When they stepped onto the narrow cobblestone street, it was like they were salmon swimming up a packed stream. The throng of departing tourists was massive. Dominique hadn’t been kidding about Mont-Saint-Michel starting to empty
out at five o’clock.
Despite the exodus, it hadn’t turned into a medieval ghost town. There were still people around.
They met their guide at the Auberge Saint-Pierre, where she had secured an outdoor table in the tiny, courtyard garden.
Harvath opted for an espresso, while Sølvi had an Aperol Spritz, and Dominique—glad to be putting the workday behind her—ordered a Calvados.
She was even
more chatty than she had been at lunch. Harvath wondered if maybe she had stopped for a drink with her other clients before arriving here.
There was a benefit to it, though. She seemed more comfortable around them and, without coaxing, she brought up Aubertin.
It was brief. She didn’t know much about him. He spoke with an Irish accent and while polite, was exceedingly professional. So much so,
that he wasn’t known to socialize with any of the other guides. In fact, the only social situations Dominique had ever seen him in were when he was at a restaurant or a café with clients.
He was considered an excellent guide and had sent her some wonderful referrals over the years. “Present company very much included,” she added.
She didn’t know anything about his personal life and believed
that he lived somewhere along the coast.
And as quickly as the subject had come up, she moved on to discussing something else.
If nothing else, the fact that he spoke with an Irish accent confirmed Nicholas’s information. Aubertin was their assassin.
The piece about him living somewhere along the coast was interesting and might be helpful in their hunt for him.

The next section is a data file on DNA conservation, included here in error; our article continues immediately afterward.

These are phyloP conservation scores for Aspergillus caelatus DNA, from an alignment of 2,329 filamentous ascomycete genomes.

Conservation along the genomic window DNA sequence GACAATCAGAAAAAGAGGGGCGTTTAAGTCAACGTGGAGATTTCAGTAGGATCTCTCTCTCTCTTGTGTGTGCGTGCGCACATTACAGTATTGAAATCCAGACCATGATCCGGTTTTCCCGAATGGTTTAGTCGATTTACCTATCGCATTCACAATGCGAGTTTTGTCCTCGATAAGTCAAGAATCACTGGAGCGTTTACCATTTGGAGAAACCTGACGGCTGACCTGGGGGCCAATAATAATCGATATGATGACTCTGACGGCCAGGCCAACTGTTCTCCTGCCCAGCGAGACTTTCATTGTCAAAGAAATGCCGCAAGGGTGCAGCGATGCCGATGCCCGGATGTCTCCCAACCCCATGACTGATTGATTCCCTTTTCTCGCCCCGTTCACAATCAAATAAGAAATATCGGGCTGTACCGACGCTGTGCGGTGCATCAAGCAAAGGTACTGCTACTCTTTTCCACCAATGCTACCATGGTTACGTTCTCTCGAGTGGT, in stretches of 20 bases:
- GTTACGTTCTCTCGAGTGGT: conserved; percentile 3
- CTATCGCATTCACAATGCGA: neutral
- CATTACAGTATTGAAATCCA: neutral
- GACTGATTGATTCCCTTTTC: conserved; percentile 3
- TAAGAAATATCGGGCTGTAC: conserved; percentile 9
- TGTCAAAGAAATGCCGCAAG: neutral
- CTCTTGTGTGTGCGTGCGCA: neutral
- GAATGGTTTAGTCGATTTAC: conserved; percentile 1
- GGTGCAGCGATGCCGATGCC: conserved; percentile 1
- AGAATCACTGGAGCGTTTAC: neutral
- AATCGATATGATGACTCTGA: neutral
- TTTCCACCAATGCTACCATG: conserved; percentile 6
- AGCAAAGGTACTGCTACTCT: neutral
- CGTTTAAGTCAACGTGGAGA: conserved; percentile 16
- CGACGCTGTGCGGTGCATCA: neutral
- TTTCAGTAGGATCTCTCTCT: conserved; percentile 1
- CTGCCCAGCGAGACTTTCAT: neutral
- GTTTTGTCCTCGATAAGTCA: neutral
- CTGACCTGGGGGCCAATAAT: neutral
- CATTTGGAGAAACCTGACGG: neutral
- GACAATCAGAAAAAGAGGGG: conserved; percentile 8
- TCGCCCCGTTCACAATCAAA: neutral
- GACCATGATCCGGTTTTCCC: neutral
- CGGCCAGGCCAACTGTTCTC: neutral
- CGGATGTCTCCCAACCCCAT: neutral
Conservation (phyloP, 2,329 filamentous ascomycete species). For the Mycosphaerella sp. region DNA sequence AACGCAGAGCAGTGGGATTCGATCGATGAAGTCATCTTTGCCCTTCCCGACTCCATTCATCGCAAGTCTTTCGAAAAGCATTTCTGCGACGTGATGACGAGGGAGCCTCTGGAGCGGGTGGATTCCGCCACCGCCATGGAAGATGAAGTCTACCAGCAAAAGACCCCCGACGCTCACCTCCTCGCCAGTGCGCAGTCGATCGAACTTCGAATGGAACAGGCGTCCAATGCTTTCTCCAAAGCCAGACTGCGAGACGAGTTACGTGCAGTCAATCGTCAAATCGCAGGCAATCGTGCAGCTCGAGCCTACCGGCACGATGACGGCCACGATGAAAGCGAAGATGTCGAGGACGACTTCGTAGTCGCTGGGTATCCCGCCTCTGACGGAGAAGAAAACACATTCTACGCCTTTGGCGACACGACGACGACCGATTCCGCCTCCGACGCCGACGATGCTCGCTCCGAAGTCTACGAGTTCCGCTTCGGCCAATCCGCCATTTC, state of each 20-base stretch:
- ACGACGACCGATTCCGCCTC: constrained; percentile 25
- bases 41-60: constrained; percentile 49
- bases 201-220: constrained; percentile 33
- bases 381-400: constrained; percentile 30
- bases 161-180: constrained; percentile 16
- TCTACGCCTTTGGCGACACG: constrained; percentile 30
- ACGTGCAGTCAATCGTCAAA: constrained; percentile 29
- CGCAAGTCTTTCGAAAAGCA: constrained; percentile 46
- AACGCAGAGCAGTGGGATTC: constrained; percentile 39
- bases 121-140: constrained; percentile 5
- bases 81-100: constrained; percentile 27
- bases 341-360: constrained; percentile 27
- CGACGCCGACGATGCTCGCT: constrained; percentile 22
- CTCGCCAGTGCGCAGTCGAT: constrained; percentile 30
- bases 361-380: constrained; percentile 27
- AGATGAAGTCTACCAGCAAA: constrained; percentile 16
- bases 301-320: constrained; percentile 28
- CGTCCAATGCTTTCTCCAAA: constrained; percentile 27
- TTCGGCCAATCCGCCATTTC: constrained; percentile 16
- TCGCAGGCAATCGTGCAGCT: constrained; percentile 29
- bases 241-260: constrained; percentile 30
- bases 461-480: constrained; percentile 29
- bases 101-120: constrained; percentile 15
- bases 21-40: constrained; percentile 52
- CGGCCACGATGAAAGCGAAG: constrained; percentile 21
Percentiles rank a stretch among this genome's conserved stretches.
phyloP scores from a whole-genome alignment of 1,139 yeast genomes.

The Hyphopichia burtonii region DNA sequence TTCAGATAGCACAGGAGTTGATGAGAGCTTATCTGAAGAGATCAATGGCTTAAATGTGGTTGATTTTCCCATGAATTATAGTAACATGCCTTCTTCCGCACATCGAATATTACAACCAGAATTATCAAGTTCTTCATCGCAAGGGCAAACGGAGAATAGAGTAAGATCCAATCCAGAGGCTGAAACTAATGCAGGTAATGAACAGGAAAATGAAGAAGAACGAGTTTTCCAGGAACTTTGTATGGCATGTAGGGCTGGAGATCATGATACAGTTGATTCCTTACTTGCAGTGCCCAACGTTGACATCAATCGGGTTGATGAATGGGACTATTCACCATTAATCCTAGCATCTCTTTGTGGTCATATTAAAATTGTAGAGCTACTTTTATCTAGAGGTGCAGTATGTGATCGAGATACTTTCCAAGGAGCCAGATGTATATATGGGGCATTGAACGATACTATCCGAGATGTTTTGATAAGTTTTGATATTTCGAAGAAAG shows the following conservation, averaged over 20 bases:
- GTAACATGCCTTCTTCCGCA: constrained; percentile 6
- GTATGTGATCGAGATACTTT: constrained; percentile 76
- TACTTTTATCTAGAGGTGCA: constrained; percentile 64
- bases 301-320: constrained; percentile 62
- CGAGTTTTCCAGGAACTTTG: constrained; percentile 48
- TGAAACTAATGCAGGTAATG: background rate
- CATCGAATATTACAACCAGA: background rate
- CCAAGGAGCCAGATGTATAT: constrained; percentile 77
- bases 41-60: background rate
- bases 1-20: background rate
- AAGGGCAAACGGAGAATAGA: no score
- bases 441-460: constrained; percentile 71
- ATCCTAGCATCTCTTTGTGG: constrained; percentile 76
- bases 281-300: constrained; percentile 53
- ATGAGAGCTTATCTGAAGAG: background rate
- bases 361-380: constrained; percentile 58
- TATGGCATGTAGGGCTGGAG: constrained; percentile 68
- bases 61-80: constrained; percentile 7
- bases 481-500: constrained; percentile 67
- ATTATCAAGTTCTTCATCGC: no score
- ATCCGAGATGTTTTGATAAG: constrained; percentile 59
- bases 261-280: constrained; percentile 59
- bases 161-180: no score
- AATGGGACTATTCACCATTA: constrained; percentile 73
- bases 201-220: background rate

After waiting a few minutes,
Harvath stood up and excused himself from the table, telling the ladies that he would be back momentarily.
He walked back to the men’s room, but it was occupied and so he stepped outside to compose a text to Nicholas.
Standing there, thumbing out the message, he shuddered. It was unlike any feeling he had ever experienced before. Immediately, he looked up, half expecting to see a tiger charging
at him, or a meteor falling out of the sky. The best way he could have described the feeling was with a saying his grandmother used to use.
It was as if someone had walked across his grave
But, of course, as he looked around there was no tiger, no meteor. There were only tourists, a group of whom had just entered a shop across the lane.
Shaking it off, he finished his text, hit Send, and returned
hen the ladies had finished their drinks and Harvath his espresso, they left the Auberge Saint-Pierre and headed off for evensong, or as it was referred to at Mont-Saint-Michel, vespers.
As with every Point A to Point B excursion on the island, there were inclines and stone steps—lots and lots of steps.
Dominique had assured them that she knew a shortcut and was shaving considerable
difficulty off their walk. Harvath watched with interest as they passed a young couple, baby and stroller in tormented tow, arguing. Someone in that family—husband or wife—needed to get much better at pre-vacation reconnaissance. This was not a destination to which you brought babies or small children. It was physically strenuous, even for adults.
Its inaccessibility, though, was what had made